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Dialytrauma refers to the set of possible and non-desired complications associated with the use of renal-replacement therapies (RRT).
The Dialytrauma Concept was introduced into medical literature in 2008 by a Spanish group of intensivists. The idea was born as a consequence of the publication of the first major trial (known as the ATN Study) looking at the intensity of renal support in critically ill patients with acute kidney injury (AKI). In this multicenter, randomized, controlled trial, renal support was delivered using different RRT modalities: intermittent hemodialysis, sustained low-efficiency dialysis, or continuous venovenous hemodiafiltration. The main result of this study (including 1,124 patients) was that a fixed “intensive” dose (35 mL/Kg/h) delivered with different RRT modalities, produced the same clinical outcomes than a “less-intensive” dose (20 mL/Kg/h). The authors’ conclusion was that critically ill patients with AKI requiring RRT should be treated with this “less-intensive” dose, given that it will achieve the same results as the “intensive” one. Nevertheless, the rate of complications and adverse events detected was higher in the “intensive” dose arm of this study. As such, the aforementioned Spanish group of intensivists, wrote a letter to the Editor of the same Journal postulating the idea that all those complications (grouped under the term “Dialytrauma”) could have been responsible for the results of the ATN Study. In the same letter to the Editor, and according to what had been previously published by Dr. Schiffl, they hypothesized that a dynamic adjustment of the dose of RRT, would be more physiological due to the dynamic nature of AKI in critical illness. This therapeutic schedule, named “Dynamic Approach”, would reduce the incidence of dialytrauma and, probably, would achieve better clinical outcomes.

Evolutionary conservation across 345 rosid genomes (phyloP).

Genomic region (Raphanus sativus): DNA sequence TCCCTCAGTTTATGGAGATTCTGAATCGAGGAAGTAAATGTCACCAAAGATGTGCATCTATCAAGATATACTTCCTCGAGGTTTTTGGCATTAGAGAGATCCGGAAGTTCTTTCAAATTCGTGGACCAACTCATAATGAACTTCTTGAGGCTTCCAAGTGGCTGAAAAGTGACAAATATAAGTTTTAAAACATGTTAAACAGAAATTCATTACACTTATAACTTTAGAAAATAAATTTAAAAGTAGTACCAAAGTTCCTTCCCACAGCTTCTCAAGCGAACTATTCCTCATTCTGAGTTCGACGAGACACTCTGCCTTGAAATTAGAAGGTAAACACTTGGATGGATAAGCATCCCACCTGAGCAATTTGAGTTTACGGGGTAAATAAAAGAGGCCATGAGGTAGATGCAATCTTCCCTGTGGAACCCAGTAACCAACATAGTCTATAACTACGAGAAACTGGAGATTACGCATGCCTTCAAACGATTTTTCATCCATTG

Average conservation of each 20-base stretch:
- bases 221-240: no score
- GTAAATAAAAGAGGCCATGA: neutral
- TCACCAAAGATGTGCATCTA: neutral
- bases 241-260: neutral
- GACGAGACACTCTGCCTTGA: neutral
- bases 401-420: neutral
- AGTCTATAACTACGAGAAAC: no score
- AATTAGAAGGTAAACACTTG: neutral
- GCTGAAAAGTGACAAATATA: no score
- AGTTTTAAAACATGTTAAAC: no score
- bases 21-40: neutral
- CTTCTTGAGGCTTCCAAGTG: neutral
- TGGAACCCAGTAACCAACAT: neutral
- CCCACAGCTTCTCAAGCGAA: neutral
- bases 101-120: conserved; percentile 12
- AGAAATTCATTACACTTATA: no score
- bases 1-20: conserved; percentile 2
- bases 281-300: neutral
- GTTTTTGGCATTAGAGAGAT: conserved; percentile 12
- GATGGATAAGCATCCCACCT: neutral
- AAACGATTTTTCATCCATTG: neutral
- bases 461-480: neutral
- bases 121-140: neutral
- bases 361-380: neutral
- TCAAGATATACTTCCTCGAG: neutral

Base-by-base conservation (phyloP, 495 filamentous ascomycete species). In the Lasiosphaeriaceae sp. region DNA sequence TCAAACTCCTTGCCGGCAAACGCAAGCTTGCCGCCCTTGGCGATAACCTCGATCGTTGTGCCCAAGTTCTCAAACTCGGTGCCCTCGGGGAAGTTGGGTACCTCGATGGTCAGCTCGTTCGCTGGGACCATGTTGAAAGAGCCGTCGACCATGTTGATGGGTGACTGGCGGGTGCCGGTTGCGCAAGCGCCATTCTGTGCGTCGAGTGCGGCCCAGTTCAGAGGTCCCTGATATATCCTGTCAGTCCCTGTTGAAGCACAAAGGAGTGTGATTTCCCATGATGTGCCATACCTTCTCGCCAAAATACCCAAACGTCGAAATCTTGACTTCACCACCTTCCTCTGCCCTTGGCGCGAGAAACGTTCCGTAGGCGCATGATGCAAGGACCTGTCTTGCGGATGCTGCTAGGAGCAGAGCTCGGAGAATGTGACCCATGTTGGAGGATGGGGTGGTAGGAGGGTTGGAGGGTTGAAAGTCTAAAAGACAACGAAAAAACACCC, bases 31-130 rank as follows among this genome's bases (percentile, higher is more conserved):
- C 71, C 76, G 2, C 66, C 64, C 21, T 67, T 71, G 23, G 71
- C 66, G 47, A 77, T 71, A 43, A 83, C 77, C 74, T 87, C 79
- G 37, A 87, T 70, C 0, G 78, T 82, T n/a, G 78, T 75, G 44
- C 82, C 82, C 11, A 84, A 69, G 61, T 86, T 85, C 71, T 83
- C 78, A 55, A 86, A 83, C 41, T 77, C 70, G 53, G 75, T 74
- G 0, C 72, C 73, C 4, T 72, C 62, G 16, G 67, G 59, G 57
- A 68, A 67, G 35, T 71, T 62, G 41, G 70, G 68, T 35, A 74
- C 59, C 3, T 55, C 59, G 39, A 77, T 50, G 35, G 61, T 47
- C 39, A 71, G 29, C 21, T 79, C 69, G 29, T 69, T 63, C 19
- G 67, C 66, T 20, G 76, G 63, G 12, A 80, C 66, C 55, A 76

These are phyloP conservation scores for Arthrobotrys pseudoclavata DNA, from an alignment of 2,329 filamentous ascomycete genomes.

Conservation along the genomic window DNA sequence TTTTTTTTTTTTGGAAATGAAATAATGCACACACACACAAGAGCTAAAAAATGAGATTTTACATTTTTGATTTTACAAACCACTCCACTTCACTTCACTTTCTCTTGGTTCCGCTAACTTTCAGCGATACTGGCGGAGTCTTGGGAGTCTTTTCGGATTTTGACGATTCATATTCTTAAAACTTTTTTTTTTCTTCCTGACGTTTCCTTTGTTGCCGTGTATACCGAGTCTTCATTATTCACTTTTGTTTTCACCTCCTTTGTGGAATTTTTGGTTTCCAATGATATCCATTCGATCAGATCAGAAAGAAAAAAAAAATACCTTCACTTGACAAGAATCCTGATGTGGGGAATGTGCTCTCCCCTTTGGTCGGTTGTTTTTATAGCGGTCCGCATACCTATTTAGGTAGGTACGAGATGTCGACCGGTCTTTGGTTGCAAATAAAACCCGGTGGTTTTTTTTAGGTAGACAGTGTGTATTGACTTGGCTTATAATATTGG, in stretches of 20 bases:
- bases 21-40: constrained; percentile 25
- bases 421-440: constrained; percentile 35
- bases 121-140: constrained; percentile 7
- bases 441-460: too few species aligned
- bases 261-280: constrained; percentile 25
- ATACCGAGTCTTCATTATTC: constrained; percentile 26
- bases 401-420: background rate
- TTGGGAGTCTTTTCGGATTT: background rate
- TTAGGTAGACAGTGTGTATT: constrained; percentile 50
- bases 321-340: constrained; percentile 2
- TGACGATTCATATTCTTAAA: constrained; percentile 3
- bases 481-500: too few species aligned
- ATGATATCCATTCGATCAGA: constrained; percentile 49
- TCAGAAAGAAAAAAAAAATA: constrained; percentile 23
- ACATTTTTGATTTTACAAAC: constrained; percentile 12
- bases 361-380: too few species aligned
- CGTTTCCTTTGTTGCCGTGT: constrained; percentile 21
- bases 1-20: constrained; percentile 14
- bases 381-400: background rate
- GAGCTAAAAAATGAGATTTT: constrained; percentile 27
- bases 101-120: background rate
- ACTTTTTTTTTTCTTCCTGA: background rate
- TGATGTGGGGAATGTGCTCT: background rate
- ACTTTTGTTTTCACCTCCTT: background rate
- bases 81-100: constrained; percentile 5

However, given the lack of level 1 clinical trials on this “Theory of Dynamic Approach”, the authors of the ATN Study branded this idea as being “speculative”. Despite this, a year later Dr. Palevsky (ATN Study’s first author) wrote an Editorial comment on the RENAL Study (the second major trial looking at the intensity of renal support) concluding that the:
Failure to demonstrate improved outcomes with more intensive renal-replacement therapy in critically ill patients […] does not imply that the intensity of renal-replacement therapy does not matter. [...] Furthermore, it should not be forgotten that patient care needs to be individualized – more intensive therapy may be required for the treatment of hyperkalemia, metabolic acidosis, or extreme hypercatabolism – and that the true adequacy of renal-replacement therapy is defined by more than just the clearance of small solutes.
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